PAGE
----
Your ticket includes a delicious BOTTOMLESS pizza and BOTTOMLESS prossecco or select spirits and mixers as well as select soft drinks drinks for a full 90mins
*We cater for all allergens
You will get full and authentic Karen experience – our games, our waitstaff and the full works. Decent food provided by the venue (we hope) and BOTTOMLESS booze for those who love a drink. This is a dining experience like no other – literally. Come enjoy the OG Karen’s from OG Karen’s.
Don’t accept imitations – book now to avoid missing out!
Get your tickets here: https://explorehidden.com/public/event/details/karens-diner-on-tour-newcastle-1557060?aff=3w51557060y6I
See our two below YouTube videos from the last time they were in the toon to see what to expect…
Follow our channel for more local videos…
Raoul Moat Drama Coming Soon To ITV
It looks set to be one of ITV’s biggest dramas this year and The Hunt for Raoul Moat is being brought to screen by the same people responsible for smash hit shows Line of Duty, Bodyguard and Vigil.
It was confirmed last April that production on the series had commenced, nearly 12 years after Moat gunman shot ex girlfriend Samantha Stobbart and her new boyfriend Christopher Brown, with Brown dying from his injuries. After fleeing Samantha’s home in Birtley, Moat, who had been released from prison just days earlier, went on the run, shooting on duty policeman PC David Rathband in the face as he sat in a patrol car on the outskirts of Newcastle and leaving him blind.
From there, Moat headed for Northumberland, forcing the quiet village of Rothbury into a lockdown as police launched a frantic search for him. The hunt for Moat reached its conclusion with a tense stand-off between the killer and the police on a riverbank, with Moat eventually shooting himself and dying from his injuries as he was rushed to Newcastle General Hospital.
ITV announced three parter The Hunt for Raoul Moat almost a year ago, as filming got underway in Yorkshire, with a cast including ex Bodyguard star Matt Stokoe as Moat and Inspector George Gently actor Lee Ingeleby as police chief Neil Adamson.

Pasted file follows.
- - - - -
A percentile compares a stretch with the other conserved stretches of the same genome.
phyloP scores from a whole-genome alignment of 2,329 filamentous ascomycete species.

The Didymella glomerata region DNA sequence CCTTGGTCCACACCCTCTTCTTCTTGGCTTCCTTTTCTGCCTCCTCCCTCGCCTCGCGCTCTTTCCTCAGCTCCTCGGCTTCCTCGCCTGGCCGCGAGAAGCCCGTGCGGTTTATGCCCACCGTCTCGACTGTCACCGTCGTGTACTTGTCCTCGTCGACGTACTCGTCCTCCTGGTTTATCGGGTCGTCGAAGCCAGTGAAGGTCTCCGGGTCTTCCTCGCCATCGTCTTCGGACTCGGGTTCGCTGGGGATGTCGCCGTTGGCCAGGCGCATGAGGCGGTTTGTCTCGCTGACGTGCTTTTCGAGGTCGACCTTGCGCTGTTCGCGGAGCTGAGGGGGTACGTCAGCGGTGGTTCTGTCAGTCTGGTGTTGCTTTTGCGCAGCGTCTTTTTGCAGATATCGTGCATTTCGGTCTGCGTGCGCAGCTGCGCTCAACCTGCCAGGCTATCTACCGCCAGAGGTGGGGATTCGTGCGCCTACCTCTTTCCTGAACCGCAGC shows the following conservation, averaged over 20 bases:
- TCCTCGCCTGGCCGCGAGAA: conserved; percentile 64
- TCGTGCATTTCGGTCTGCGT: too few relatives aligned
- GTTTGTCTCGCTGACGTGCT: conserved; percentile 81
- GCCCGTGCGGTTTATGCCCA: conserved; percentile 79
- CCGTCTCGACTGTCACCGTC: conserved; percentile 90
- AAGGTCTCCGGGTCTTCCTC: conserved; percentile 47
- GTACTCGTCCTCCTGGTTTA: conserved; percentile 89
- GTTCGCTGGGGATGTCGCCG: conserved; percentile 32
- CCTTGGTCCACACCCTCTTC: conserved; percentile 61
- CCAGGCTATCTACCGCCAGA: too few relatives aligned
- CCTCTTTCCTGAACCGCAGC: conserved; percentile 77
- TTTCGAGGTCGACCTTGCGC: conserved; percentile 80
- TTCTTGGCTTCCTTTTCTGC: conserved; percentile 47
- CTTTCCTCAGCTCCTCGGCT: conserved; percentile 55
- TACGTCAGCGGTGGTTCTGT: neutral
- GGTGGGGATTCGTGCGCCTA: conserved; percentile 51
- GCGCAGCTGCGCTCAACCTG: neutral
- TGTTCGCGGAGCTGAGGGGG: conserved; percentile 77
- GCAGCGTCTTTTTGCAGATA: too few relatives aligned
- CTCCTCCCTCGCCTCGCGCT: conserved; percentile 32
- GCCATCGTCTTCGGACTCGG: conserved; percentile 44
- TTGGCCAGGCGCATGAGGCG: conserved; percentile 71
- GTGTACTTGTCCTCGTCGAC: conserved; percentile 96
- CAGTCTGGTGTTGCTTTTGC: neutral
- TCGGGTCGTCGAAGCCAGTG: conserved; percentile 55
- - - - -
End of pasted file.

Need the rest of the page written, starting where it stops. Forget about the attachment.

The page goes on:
ITV have yet to officially announce an release date for The Hunt for Raoul Moat, but is expected to be form part of the channel’s spring programming.
Jason Miller’s Story with Stage 4 Cancer – How positivity is key in every cancer journey
Jason Miller’s story on staying positive
Although thinking and acting positively might help you cope with cancer, it’s normal and sometimes unavoidable to feel angry and scared.
Positive thinking is frequently urged on those battling with cancer. But, it is not always simple. It might be terrifying to deal with cancer and its treatment. All effected can experience low moods and worry about the future especially how your loved ones will cope.
Being upset and scared can be a sign of courage and can show that you are ready to face an uncertain future. Nonetheless, there are occasions when it can be beneficial to make an effort to replace negative thoughts with more uplifting ones.
We sat down with Jason Miller who takes us through his journey after discovering he had an aggressive stage 4 tumor. We learn how not only the diagnosis was a sign for him to put affairs in order for his family but also how he ended up surviving through his positive outlook!
Are you or anyone else effected by the content raised in this video?
The Macmillan Support Line offers confidential support to people living with cancer and their loved ones.
Call free on 0808 239 06 25